MSPs have backed a new law making jail a last resort for suspected criminals despite warnings from victims’ groups that it could put people at “serious risk”.

Holyrood passed the Bail and Release from Custody (Scotland) Bill by 66 votes to 44 as part of efforts to send fewer people to prison on remand and reduce reoffending.

Victim Support Scotland. Scottish Women’s Aid and the domestic violence support service Assist had all pleaded with MSPs to reject the legislation.

But SNP Justice Secretary Angela Constance insisted it contained safeguards and would help tackle historically high levels of prisoners being held on remand.

In April, almost a quarter of Scotland’s 8,000 prisoners were awaiting trial.

The law creates a single new bail test, with courts obliged to explain any bail refusal.

The aim is to make remand a last resort for the court, except in the most serious cases where people are deemed to pose a risk to public safety or a threat to justice.

The law is also intended to reduce the risk of reoffending, ending the scheduled release of prisoners on a Friday or the day before a public holiday so they can access support.

In a statement, Victim Support Scotland, Scottish Women’s Aid and Assist said: “The removal of this safeguard presents a serious risk to the safety of people affected by crime in Scotland, in particular victims of gender-based violence.

“The safety of victims should be at the heart of any decision to release a person on bail.

“The reliance on the new all-encompassing bail test does little to show victims of these types of crime that their safety is being protected under the law.”

But Ms Constance said the new bail test would still “allow a court to remand someone accused of a serious sexual offence or a serious domestic abuse offence, particularly where there has been a track record of offending”.

She added that although the new test stressed remand was a last resort, the Bill made it clear that it was also “necessary where victims’ safety is put at risk”.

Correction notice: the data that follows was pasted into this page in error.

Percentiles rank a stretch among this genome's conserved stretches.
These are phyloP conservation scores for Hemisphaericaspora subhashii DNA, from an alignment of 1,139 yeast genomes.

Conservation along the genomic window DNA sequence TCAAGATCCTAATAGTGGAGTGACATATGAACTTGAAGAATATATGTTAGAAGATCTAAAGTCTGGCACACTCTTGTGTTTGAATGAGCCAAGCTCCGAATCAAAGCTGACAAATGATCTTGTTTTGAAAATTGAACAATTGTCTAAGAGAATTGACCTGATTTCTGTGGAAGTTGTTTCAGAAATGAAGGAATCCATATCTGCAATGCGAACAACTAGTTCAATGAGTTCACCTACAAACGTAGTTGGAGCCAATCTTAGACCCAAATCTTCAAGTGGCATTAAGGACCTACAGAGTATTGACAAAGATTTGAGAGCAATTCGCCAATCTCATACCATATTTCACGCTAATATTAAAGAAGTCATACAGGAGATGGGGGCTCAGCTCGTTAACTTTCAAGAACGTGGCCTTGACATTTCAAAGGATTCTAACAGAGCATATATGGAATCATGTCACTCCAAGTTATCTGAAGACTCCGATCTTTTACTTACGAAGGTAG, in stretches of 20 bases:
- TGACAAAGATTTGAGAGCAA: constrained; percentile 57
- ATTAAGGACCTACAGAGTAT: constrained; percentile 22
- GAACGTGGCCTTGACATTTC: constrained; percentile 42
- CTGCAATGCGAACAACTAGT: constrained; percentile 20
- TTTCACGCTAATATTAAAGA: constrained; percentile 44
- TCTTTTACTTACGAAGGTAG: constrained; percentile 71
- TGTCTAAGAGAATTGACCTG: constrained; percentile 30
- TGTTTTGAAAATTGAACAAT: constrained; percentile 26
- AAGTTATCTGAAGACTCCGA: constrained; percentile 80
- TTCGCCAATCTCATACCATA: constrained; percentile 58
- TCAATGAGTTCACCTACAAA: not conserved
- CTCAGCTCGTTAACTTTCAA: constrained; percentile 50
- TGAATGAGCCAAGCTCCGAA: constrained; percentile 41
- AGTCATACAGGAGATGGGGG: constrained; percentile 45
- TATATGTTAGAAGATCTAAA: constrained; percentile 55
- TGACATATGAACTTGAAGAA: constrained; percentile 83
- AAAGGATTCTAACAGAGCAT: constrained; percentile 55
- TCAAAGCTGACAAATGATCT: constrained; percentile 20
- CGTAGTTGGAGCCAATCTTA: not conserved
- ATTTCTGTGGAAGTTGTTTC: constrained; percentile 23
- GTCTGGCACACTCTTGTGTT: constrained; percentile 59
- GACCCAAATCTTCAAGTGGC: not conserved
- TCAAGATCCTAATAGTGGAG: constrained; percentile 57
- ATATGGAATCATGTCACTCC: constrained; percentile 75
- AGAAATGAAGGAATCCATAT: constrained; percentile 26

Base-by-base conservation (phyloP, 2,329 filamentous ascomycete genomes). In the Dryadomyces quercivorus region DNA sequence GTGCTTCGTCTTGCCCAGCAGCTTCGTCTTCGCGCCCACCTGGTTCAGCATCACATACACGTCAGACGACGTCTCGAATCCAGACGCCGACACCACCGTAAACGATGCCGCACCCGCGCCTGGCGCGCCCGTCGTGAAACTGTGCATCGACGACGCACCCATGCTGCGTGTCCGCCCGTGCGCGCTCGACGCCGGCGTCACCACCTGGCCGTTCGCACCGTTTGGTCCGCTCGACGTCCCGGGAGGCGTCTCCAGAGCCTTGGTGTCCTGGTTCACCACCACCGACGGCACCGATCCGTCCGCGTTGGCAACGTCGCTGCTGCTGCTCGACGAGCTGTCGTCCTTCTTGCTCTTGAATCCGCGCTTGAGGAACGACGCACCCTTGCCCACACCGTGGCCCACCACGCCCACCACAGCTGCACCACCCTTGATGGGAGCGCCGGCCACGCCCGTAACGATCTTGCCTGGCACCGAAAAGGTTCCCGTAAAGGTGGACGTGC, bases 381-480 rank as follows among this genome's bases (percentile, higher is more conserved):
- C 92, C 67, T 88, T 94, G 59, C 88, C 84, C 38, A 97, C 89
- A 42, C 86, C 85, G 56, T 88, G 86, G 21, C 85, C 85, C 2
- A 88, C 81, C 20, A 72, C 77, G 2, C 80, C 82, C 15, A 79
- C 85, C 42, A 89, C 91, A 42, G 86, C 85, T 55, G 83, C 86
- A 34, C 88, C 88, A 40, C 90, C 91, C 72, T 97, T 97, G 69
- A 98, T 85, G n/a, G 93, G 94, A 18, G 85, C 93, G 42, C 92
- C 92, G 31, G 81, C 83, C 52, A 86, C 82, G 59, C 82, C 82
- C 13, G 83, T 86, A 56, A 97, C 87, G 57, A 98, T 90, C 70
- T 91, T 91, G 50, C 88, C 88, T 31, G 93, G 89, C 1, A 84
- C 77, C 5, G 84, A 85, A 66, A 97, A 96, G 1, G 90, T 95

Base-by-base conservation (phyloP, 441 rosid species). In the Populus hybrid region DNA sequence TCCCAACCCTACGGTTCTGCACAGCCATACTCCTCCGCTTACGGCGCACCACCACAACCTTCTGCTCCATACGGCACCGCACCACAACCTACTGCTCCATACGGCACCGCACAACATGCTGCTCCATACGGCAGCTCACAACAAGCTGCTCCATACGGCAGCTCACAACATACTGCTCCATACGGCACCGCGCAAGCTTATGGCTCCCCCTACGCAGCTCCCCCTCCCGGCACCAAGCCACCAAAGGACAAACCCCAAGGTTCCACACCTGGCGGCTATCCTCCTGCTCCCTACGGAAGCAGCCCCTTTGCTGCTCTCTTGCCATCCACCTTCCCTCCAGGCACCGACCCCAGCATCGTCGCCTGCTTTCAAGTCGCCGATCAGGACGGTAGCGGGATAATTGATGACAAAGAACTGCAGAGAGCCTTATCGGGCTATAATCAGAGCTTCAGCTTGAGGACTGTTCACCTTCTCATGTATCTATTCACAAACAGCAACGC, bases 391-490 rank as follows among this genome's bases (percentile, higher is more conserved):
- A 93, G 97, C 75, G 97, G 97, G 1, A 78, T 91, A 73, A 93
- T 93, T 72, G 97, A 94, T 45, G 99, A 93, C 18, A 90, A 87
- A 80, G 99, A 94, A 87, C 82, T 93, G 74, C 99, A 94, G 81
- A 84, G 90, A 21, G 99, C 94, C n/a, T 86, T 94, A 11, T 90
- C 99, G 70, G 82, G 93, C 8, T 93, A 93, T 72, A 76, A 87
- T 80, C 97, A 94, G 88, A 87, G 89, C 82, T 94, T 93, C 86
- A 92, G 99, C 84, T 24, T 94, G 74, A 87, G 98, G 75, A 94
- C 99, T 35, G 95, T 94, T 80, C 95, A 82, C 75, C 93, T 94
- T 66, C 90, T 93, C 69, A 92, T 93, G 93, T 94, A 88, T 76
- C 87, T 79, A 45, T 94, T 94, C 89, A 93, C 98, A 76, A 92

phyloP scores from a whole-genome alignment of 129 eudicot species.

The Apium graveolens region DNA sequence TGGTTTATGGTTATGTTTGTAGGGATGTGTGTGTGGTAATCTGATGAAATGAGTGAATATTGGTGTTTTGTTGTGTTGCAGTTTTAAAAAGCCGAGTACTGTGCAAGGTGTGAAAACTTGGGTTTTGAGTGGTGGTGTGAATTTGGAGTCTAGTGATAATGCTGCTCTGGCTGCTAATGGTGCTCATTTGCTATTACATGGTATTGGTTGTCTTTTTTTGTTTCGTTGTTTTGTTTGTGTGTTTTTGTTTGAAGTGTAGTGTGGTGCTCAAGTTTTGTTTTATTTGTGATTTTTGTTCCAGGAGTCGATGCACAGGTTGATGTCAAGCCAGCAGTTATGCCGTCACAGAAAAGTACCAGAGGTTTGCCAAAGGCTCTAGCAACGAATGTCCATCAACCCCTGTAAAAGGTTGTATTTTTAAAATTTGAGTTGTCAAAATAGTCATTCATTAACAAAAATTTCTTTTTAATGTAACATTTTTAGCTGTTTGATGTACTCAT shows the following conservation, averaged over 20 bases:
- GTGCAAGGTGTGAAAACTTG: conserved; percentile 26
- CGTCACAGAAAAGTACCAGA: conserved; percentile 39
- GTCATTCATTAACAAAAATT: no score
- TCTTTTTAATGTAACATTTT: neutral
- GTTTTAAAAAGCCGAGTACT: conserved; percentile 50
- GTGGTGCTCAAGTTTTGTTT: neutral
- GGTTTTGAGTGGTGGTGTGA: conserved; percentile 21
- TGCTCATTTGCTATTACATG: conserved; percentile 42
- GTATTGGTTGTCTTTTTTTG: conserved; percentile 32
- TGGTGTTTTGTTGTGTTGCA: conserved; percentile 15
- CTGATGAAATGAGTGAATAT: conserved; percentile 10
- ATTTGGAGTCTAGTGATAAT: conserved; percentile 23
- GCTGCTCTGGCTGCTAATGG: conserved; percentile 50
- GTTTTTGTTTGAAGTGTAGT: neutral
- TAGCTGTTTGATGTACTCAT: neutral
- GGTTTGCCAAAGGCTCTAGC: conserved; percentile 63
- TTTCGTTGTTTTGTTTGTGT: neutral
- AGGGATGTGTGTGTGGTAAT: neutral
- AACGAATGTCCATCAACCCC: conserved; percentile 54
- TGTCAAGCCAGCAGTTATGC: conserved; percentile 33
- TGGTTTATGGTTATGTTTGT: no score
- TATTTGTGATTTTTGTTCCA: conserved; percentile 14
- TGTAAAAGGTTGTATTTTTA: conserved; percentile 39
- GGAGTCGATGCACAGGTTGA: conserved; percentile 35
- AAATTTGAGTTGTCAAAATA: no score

The Tories and Labour opposed the legislation.

Tory MSP Jamie Greene, who grew up in a family of domestic abuse, warned the Bill would have “far reaching consequences” by removing a “vital safeguard for victims”.

He said: “It is deeply personal to me. This dangerous bill will inevitably lead to an increase in crime and more victims. Currently, one in four convicted crimes are committed by people out on bail - and this legislation will lead to even more offenders being released from prison.

“The bill ties judges’ hands on sentencing, lets criminals off lightly and endangers victims of domestic abuse.”

Ms Constance acknowledged the concerns of victims’ groups but added: “These reforms recognise that remand will always be necessary in some cases - it plays a vital role in protecting the public and protecting the operation of the justice system.

“However, we know that short periods of imprisonment, including for remand, can be damaging and often disrupt the very things that help prevent reoffending, such as a person’s family life, their health, employment opportunities and housing.

“This legislation delivers on our wider commitment that custody should be reserved for public protection and where someone poses a risk to delivery of justice in a case and that prison should not be used to address wider societal harms.”